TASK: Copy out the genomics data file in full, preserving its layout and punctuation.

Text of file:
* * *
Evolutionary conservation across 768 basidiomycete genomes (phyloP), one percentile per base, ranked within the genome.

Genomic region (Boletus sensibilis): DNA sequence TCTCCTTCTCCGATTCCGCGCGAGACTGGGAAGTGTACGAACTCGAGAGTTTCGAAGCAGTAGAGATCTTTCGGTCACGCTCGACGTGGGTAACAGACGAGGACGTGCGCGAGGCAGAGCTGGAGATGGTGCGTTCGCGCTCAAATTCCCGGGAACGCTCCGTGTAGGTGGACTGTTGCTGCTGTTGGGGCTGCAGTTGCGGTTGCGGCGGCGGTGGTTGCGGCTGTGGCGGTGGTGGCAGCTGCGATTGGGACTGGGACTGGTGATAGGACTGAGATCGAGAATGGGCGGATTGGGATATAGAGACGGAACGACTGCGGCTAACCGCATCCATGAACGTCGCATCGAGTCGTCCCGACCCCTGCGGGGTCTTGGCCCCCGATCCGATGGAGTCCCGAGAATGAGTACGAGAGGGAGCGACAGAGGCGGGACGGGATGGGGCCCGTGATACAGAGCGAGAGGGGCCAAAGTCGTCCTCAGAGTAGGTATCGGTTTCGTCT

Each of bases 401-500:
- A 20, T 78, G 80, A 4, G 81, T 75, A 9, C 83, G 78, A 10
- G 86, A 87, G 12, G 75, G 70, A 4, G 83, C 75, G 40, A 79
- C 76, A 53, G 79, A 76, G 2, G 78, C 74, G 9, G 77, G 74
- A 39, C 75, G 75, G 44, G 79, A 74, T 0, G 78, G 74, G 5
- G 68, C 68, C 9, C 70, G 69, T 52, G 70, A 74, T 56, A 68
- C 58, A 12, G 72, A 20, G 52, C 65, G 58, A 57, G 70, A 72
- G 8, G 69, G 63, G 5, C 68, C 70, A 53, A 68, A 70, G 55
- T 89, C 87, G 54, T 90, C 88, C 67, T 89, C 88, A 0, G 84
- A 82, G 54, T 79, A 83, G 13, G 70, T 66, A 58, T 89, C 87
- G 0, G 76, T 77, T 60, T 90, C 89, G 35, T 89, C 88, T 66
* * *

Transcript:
Evolutionary conservation across 768 basidiomycete genomes (phyloP), one percentile per base, ranked within the genome.

Genomic region (Boletus sensibilis): DNA sequence TCTCCTTCTCCGATTCCGCGCGAGACTGGGAAGTGTACGAACTCGAGAGTTTCGAAGCAGTAGAGATCTTTCGGTCACGCTCGACGTGGGTAACAGACGAGGACGTGCGCGAGGCAGAGCTGGAGATGGTGCGTTCGCGCTCAAATTCCCGGGAACGCTCCGTGTAGGTGGACTGTTGCTGCTGTTGGGGCTGCAGTTGCGGTTGCGGCGGCGGTGGTTGCGGCTGTGGCGGTGGTGGCAGCTGCGATTGGGACTGGGACTGGTGATAGGACTGAGATCGAGAATGGGCGGATTGGGATATAGAGACGGAACGACTGCGGCTAACCGCATCCATGAACGTCGCATCGAGTCGTCCCGACCCCTGCGGGGTCTTGGCCCCCGATCCGATGGAGTCCCGAGAATGAGTACGAGAGGGAGCGACAGAGGCGGGACGGGATGGGGCCCGTGATACAGAGCGAGAGGGGCCAAAGTCGTCCTCAGAGTAGGTATCGGTTTCGTCT

Each of bases 401-500:
- A 20, T 78, G 80, A 4, G 81, T 75, A 9, C 83, G 78, A 10
- G 86, A 87, G 12, G 75, G 70, A 4, G 83, C 75, G 40, A 79
- C 76, A 53, G 79, A 76, G 2, G 78, C 74, G 9, G 77, G 74
- A 39, C 75, G 75, G 44, G 79, A 74, T 0, G 78, G 74, G 5
- G 68, C 68, C 9, C 70, G 69, T 52, G 70, A 74, T 56, A 68
- C 58, A 12, G 72, A 20, G 52, C 65, G 58, A 57, G 70, A 72
- G 8, G 69, G 63, G 5, C 68, C 70, A 53, A 68, A 70, G 55
- T 89, C 87, G 54, T 90, C 88, C 67, T 89, C 88, A 0, G 84
- A 82, G 54, T 79, A 83, G 13, G 70, T 66, A 58, T 89, C 87
- G 0, G 76, T 77, T 60, T 90, C 89, G 35, T 89, C 88, T 66